From a friendly hello in the morning to astute conflict resolution abilities, interpersonal skills have always been valuable in the workplace. It is these skills, such as empathy, collaboration, and adaptability, that keep a workplace running smoothly and bring a distinctly human touch to any organisation. However, in recent years, demand for interpersonal skills has skyrocketed. Now, many predict these skills could define the future of work.
With that in mind, we’ll take a closer look at the interpersonal skills needed for the future of work. We’ll start by defining interpersonal skills, before tracking the rise of soft skills and detailing which interpersonal skills are most in-demand.
This article will be the first in a series of four, stemming from our recent deep dive into the foundational skills you’ll need in 2022. Over the coming weeks, we’ll detail the interpersonal, leadership, digital, and cognitive skills you’ll need to get ahead in 2022 and beyond. Be sure to check back regularly to stay up to date with the skills that may come to define the future of work.
Interpersonal skills (sometimes known as soft skills) are the ability to communicate and build relationships with others. Examples of interpersonal skills include communication, collaboration, conflict resolution, leadership, adaptability, patience, and empathy.
According to Skills You Need, “interpersonal skills are the skills we use every day when we communicate and interact with other people, both individually and in groups. They include a wide range of skills, but particularly communication skills such as listening and effective speaking. They also include the ability to control and manage your emotions.”
Interpersonal skills often contrast with hard skills, which are the technical knowledge needed to do something. Examples of hard skills include speaking another language, SEO expertise, or Salesforce knowledge. Indeed provides a handy contrast between soft skills and hard skills, explaining, “hard skills are related to specific technical knowledge and training while soft skills are personality traits such as leadership, communication or time management.”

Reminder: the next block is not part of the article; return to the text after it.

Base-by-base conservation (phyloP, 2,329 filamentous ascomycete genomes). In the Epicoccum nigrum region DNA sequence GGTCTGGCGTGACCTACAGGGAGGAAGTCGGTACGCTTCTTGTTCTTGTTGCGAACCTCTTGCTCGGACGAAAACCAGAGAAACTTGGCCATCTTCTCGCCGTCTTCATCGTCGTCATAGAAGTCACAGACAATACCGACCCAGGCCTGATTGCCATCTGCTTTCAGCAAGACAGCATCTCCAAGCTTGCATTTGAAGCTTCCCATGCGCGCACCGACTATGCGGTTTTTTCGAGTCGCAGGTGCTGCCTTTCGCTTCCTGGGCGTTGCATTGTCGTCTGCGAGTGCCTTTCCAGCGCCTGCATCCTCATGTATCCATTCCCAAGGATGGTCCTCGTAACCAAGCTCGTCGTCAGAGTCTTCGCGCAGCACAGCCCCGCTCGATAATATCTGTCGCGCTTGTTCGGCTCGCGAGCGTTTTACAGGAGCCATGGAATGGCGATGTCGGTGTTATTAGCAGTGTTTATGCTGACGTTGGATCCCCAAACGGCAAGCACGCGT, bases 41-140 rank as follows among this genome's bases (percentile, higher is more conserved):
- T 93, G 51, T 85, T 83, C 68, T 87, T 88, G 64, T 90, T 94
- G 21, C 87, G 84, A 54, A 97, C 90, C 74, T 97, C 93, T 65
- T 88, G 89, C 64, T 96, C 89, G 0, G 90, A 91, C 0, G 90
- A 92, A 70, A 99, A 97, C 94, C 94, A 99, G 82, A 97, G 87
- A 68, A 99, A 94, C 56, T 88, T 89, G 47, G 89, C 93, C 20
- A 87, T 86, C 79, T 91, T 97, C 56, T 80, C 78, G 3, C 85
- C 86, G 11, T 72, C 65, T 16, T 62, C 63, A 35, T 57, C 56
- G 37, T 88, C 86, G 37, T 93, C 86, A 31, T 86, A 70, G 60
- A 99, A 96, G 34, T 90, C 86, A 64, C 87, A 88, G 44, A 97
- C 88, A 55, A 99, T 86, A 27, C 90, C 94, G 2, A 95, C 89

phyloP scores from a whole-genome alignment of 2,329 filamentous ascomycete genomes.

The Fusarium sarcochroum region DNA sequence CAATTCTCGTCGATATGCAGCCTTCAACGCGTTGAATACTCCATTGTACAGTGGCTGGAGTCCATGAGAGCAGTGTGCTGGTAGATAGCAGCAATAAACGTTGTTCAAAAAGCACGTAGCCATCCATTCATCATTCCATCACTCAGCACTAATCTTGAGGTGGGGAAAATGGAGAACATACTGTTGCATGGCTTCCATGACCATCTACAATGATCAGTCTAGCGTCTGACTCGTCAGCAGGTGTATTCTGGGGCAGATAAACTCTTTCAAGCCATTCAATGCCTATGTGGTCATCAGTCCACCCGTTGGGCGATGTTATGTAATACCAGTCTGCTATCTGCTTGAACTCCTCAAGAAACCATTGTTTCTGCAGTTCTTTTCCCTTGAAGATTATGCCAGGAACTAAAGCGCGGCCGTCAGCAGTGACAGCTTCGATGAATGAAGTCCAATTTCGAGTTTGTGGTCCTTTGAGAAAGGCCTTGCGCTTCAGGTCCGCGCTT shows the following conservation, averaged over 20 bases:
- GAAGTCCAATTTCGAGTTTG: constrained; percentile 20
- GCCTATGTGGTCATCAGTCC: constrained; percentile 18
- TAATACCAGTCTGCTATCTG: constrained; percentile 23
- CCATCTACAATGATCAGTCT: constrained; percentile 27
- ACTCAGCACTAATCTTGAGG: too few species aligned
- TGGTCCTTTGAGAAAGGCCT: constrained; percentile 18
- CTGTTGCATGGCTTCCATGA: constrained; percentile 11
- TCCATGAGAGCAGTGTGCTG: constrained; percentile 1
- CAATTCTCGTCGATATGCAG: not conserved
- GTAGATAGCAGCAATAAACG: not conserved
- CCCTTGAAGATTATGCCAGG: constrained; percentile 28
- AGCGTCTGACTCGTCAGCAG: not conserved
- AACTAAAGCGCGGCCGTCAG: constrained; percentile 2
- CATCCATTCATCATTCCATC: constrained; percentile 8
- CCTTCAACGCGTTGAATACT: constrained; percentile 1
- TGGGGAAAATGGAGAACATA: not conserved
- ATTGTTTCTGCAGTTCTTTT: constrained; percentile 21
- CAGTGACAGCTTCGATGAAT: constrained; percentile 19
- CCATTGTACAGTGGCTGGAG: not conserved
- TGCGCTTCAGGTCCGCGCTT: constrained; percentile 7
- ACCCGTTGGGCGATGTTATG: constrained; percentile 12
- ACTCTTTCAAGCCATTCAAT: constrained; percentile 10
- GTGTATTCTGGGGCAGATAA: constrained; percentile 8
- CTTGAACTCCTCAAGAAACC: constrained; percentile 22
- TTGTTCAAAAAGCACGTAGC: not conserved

In recent years, demand for soft skills has risen sharply. One key reason for this is that interpersonal skills are evergreen, whereas hard skills can become outdated quickly. As LinkedIn explains, “the shelf life of technical skills is relatively short — less than 5 years — while strong leadership, creativity, and communication skills are always in demand.”
Accordingly, strong interpersonal skills are now vital to stand out to employers and get ahead in the workplace.
Recently, there has been a paradigm shift between soft skills and hard skills. In the past, hard skills were coveted. While this is still true for many specialist skills, trends suggest the era of hard skills is coming to an end. Now, soft, interpersonal skills such as empathy, collaboration, conflict resolution, and fostering inclusiveness are in high demand. In the coming years, demand for these skills is likely to continue rising.
Of course, some hard skills will always be necessary to perform certain tasks. However, hard skills alone may no longer be enough to excel at work, as has been the case in the past. Rather, a healthy mix of hard and soft skills is now essential. As IBM puts it, “a shift is occurring; executives’ views regarding the priority of critical skills have taken a turn from digital and technical to behavioural.”